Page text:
With the increased use of cochlear implants for the clinical treatment of profound sensorineural hearing loss, it has become critical to learn as much as possible about the nerve being stimulated - the primary auditory nerve. Our goal is to determine how unique combinations of endogenous ion currents affect signal processing in these neurons. Our previous studies have shown that spiral ganglion neurons can be separated into two electrophysiological classes based upon their firing patterns in response to prolonged depolarizing stimuli. One class of neurons display rapid adaptation, a firing pattern that is optimal for signaling stimulus transitions. The other class of cells exhibits slow adaptation, a pattern consistent with encoding stimulus magnitude and duration. Furthermore, spiral ganglion neurons within each of these classes possess multiple kinds of voltage-dependent ion currents that are capable of dynamically altering the membrane potential and responding to extra-synaptic modulation. The presence of intrinsic membrane currents that could alter the threshold, duration, and timing of action potentials that propagate along the length of the neuron implies that these cells have specialized electrophysiological features which may modify and augment synaptically-generated signals as they travel into the central nervous system. Elucidating the types and properties of their membrane currents is, therefore, critical to understanding the functional role of primary auditory neurons. To address this issue, patch clamp recordings will be made from neurons in vitro to examine the elementary properties of their voltage-dependent ion currents. Some experiments will utilize a unique preparation in which recordings can be made from spiral ganglion neurons still attached to their peripheral receptor hair cells in vitro. For detailed analysis of ion channel kinetics and pharmacology, cultured neurons will be studied independent of synaptic influences. Finally, when electrical considerations are paramount, acutely dissociated neurons will be used. These approaches are amenable to characterizations of type II spiral ganglion neuron firing properties, novel heterogeneous hyperpolarization-activated currents, and K+ currents that determine the firing capabilities between and within each neuronal class. Furthermore, the functional significance of these findings will be tested with regard to type I/type II subcategories, frequency coding, spontaneous rates, and threshold levels. This information will yield new insights into the fundamental mechanisms that regulate cell signaling in the peripheral auditory system.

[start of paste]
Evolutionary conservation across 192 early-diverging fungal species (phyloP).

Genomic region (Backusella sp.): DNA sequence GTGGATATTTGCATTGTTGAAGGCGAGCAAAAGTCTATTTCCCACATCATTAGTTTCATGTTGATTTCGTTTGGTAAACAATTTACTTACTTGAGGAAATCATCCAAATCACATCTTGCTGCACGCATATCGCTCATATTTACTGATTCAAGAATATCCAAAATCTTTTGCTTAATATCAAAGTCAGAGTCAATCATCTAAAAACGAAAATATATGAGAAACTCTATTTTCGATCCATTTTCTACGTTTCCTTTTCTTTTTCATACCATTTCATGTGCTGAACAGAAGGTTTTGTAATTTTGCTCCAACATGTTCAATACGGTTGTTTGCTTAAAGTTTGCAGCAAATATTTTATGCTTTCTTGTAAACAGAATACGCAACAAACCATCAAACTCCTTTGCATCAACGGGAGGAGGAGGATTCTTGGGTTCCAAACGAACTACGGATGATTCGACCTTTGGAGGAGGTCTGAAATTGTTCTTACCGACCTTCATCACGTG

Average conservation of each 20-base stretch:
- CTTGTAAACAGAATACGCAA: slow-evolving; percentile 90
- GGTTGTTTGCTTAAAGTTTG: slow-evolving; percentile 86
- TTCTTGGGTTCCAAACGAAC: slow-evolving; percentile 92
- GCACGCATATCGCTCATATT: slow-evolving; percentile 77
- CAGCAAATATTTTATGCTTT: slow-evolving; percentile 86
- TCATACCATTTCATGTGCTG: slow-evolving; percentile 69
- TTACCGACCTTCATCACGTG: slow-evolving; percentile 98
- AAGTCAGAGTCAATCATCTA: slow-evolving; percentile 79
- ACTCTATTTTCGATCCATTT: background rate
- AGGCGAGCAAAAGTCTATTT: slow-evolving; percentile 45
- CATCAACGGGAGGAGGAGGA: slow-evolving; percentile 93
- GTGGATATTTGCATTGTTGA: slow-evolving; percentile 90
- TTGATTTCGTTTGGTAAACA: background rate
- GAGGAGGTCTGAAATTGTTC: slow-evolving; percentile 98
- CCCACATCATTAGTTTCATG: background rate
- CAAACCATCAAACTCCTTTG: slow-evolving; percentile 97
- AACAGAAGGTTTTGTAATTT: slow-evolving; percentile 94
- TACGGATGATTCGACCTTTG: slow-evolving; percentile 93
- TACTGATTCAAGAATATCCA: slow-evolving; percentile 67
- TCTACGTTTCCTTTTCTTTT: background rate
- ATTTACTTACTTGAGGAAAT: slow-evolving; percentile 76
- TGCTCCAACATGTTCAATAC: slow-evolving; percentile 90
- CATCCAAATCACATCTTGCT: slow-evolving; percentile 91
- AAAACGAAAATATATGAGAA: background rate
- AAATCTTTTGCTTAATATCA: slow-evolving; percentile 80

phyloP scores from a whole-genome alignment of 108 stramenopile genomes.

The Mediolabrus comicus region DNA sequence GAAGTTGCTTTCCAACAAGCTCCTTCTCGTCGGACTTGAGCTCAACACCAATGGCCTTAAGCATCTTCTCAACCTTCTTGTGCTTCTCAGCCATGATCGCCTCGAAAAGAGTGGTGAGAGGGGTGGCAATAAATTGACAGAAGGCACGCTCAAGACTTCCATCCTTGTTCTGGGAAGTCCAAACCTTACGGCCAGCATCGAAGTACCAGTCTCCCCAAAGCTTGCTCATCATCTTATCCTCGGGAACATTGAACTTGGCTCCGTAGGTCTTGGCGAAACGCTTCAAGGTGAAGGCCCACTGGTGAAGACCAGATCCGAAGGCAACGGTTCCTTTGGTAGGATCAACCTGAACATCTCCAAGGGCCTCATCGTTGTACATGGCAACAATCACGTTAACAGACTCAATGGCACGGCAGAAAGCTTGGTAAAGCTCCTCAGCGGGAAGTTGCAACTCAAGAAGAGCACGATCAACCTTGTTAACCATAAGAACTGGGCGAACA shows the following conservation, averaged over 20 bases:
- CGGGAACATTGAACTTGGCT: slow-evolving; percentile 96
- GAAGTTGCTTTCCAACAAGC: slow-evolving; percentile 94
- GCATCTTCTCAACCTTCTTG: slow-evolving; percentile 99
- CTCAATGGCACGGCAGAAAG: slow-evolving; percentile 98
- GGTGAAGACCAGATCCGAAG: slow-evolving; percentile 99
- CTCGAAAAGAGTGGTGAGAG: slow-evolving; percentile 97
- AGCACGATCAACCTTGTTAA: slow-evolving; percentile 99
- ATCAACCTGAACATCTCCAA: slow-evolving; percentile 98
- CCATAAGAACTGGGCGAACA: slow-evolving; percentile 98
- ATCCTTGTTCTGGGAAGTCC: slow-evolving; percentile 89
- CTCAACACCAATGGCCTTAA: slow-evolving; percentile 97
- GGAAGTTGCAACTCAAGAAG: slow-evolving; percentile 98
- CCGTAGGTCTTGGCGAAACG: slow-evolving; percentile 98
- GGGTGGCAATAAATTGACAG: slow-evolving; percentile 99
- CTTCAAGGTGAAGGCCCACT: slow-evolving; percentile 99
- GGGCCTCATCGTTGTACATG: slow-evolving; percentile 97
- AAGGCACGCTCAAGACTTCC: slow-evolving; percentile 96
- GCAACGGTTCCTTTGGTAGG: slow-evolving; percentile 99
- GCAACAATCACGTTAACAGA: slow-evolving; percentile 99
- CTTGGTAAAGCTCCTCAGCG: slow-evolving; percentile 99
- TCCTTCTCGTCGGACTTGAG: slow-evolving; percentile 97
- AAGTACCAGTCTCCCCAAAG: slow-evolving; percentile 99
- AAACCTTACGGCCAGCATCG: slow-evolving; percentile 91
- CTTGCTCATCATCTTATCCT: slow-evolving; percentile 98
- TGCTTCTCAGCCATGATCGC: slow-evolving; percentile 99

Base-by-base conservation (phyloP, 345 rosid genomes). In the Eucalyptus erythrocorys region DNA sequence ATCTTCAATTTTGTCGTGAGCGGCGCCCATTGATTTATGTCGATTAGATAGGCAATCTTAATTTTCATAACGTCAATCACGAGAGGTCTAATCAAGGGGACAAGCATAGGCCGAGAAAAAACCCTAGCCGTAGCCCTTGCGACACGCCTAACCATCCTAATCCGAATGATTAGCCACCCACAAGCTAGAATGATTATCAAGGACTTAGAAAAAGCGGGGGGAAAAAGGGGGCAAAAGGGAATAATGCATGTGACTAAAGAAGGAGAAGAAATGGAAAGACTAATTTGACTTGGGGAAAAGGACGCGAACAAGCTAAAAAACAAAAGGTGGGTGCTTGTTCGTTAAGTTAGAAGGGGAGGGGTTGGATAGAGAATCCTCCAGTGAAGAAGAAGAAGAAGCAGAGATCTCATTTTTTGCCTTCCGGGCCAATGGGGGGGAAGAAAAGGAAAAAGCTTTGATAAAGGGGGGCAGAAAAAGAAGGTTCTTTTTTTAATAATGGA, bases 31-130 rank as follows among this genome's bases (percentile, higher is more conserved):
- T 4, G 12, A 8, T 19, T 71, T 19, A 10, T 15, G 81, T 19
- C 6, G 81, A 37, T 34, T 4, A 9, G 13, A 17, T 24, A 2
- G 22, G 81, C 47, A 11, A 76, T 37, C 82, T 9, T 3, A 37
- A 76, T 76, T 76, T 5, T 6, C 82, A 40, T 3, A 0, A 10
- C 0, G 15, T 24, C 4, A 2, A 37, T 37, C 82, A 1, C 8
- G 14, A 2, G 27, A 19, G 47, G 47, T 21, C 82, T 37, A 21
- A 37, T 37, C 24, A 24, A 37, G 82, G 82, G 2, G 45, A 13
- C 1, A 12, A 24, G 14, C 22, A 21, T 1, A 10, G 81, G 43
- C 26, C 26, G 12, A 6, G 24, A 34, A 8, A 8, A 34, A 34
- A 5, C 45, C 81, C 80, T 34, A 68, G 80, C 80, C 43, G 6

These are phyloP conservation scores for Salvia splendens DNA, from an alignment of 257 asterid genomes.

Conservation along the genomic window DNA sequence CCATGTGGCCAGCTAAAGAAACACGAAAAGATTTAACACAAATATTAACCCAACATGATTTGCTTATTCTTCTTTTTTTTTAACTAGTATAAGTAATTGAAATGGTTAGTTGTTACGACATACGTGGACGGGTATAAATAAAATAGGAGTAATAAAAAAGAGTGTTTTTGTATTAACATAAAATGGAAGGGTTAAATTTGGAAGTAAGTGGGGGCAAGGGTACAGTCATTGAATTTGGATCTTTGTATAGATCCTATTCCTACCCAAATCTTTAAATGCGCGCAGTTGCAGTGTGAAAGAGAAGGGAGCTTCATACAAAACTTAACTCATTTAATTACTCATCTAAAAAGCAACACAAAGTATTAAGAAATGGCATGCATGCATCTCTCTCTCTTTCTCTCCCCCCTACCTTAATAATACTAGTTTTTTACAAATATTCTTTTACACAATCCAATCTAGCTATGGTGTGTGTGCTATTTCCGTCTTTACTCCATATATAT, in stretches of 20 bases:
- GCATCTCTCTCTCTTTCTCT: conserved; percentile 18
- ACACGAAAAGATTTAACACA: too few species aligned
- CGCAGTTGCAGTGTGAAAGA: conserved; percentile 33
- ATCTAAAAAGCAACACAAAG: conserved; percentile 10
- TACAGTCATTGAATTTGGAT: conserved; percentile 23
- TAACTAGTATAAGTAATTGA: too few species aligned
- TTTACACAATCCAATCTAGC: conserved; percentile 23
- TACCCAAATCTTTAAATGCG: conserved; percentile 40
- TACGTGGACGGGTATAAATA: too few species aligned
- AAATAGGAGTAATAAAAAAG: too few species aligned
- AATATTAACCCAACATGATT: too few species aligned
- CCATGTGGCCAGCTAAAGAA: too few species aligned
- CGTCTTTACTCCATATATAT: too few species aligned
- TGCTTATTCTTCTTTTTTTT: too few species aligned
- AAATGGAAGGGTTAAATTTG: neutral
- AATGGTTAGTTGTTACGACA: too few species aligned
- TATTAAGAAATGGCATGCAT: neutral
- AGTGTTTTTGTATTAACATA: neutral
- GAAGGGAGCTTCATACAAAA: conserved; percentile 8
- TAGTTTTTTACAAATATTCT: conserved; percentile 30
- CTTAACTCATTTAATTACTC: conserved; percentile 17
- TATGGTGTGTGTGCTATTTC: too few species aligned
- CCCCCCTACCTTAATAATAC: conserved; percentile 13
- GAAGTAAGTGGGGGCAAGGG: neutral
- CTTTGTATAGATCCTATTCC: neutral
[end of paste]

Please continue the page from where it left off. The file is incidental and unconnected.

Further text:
National Institute of Health (NIH)
National Institute on Deafness and Other Communication Disorders (NIDCD)
Research Project (R01)
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Hearing Research Study Section (HAR)
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Luethke, Lynn E
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Rutgers University
Schools of Arts and Sciences
New Brunswick
United States
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Smith, Felicia L; Davis, Robin L (2016) Organ of Corti explants direct tonotopically graded morphology of spiral ganglion neurons in vitro. J Comp Neurol 524:2182-207
Nishimura, K; Weichert, R M; Liu, W et al. (2014) Generation of induced neurons by direct reprogramming in the mammalian cochlea. Neuroscience 275:125-35
Crozier, Robert A; Davis, Robin L (2014) Unmasking of spiral ganglion neuron firing dynamics by membrane potential and neurotrophin-3. J Neurosci 34:9688-702
Liu, Wenke; Davis, Robin L (2014) Calretinin and calbindin distribution patterns specify subpopulations of type I and type II spiral ganglion neurons in postnatal murine cochlea. J Comp Neurol 522:2299-318
Liu, Q; Lee, E; Davis, R L (2014) Heterogeneous intrinsic excitability of murine spiral ganglion neurons is determined by Kv1 and HCN channels. Neuroscience 257:96-110
Liu, Qing; Manis, Paul B; Davis, Robin L (2014) I h and HCN channels in murine spiral ganglion neurons: tonotopic variation, local heterogeneity, and kinetic model. J Assoc Res Otolaryngol 15:585-99
Green, Steven H; Bailey, Erin; Wang, Qiong et al. (2012) The Trk A, B, C's of neurotrophins in the cochlea. Anat Rec (Hoboken) 295:1877-95
Flores-Otero, Jacqueline; Davis, Robin L (2011) Synaptic proteins are tonotopically graded in postnatal and adult type I and type II spiral ganglion neurons. J Comp Neurol 519:1455-75
Chen, Wei Chun; Xue, Hui Zhong; Hsu, Yun Lucy et al. (2011) Complex distribution patterns of voltage-gated calcium channel ?-subunits in the spiral ganglion. Hear Res 278:52-68
Davis, Robin L; Liu, Qing (2011) Complex primary afferents: What the distribution of electrophysiologically-relevant phenotypes within the spiral ganglion tells us about peripheral neural coding. Hear Res 276:34-43

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